Video_1_A New Understanding of the Mechanism of Injury to the Pelvis and Lower Limbs in Blast.MP4 (14.67 MB)
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Video_1_A New Understanding of the Mechanism of Injury to the Pelvis and Lower Limbs in Blast.MP4

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posted on 13.08.2020, 04:08 by Iain A. Rankin, Thuy-Tien Nguyen, Diagarajen Carpanen, Jonathan C. Clasper, Spyros D. Masouros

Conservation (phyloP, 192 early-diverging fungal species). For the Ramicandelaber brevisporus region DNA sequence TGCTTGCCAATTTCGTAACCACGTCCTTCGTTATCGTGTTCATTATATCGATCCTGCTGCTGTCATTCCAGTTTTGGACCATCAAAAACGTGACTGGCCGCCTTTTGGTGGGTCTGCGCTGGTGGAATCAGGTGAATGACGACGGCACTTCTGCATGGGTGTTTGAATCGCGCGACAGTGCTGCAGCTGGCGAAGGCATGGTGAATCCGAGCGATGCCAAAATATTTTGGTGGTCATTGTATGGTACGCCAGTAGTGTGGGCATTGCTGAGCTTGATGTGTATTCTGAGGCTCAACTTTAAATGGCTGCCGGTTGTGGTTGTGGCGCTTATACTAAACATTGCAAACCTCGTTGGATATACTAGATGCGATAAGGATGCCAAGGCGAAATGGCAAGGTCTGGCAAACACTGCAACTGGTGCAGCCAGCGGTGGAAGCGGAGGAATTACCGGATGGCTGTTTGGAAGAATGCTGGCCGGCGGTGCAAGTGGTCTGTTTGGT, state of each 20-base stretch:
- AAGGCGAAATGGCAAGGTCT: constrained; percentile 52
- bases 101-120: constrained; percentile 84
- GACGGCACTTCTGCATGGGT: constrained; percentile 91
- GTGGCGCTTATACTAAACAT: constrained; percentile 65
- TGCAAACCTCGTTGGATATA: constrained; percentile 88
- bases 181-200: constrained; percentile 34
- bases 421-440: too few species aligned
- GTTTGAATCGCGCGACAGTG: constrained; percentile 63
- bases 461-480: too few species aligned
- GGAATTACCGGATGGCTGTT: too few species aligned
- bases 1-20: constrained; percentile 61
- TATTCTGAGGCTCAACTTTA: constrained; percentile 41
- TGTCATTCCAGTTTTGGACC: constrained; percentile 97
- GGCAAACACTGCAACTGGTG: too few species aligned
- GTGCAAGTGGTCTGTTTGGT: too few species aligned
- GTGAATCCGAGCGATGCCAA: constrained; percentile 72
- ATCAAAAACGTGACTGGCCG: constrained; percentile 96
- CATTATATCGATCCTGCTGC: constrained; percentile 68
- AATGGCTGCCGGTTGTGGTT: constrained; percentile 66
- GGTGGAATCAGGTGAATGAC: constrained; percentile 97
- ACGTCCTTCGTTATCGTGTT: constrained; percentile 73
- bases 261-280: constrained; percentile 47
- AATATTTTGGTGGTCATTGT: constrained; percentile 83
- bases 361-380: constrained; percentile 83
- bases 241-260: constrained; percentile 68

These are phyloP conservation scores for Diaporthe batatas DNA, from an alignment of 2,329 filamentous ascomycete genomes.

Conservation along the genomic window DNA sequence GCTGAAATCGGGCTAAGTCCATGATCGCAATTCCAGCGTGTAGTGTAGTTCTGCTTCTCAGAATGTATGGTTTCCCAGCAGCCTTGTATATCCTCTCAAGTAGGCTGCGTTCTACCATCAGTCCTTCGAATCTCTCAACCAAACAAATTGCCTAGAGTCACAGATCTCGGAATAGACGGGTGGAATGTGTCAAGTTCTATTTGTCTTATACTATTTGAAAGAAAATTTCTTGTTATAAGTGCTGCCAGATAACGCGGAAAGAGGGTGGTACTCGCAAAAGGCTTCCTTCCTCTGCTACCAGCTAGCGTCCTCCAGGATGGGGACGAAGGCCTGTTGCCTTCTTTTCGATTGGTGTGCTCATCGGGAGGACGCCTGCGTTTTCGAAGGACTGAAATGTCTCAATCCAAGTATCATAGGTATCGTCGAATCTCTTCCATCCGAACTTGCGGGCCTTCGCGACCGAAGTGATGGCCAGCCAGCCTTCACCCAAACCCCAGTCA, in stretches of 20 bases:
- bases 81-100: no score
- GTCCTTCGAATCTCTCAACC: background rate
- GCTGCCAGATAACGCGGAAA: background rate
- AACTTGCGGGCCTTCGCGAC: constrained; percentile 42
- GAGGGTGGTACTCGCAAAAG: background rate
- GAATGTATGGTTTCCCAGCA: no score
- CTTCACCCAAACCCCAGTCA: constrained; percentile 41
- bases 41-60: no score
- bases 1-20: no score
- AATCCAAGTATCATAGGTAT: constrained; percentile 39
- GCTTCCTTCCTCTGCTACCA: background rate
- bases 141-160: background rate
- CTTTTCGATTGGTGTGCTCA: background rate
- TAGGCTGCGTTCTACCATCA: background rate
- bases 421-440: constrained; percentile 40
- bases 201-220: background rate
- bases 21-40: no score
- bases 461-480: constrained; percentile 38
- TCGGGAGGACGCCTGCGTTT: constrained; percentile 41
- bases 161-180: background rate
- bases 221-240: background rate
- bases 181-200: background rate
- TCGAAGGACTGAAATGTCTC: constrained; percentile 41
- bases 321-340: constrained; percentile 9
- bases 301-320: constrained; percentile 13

Dismounted complex blast injury (DCBI) has been one of the most severe forms of trauma sustained in recent conflicts. This injury has been partially attributed to limb flail; however, the full causative mechanism has not yet been fully determined. Soil ejecta has been hypothesized as a significant contributor to the injury but remains untested. In this study, a small-animal model of gas-gun mediated high velocity sand blast was used to investigate this mechanism. The results demonstrated a correlation between increasing sand blast velocity and injury patterns of worsening severity across the trauma range. This study is the first to replicate high velocity sand blast and the first model to reproduce the pattern of injury seen in DCBI. These findings are consistent with clinical and battlefield data. They represent a significant change in the understanding of blast injury, producing a new mechanistic theory of traumatic amputation. This mechanism of traumatic amputation is shown to be high velocity sand blast causing the initial tissue disruption, with the following blast wind and resultant limb flail completing the amputation. These findings implicate high velocity sand blast, in addition to limb flail, as a critical mechanism of injury in the dismounted blast casualty.

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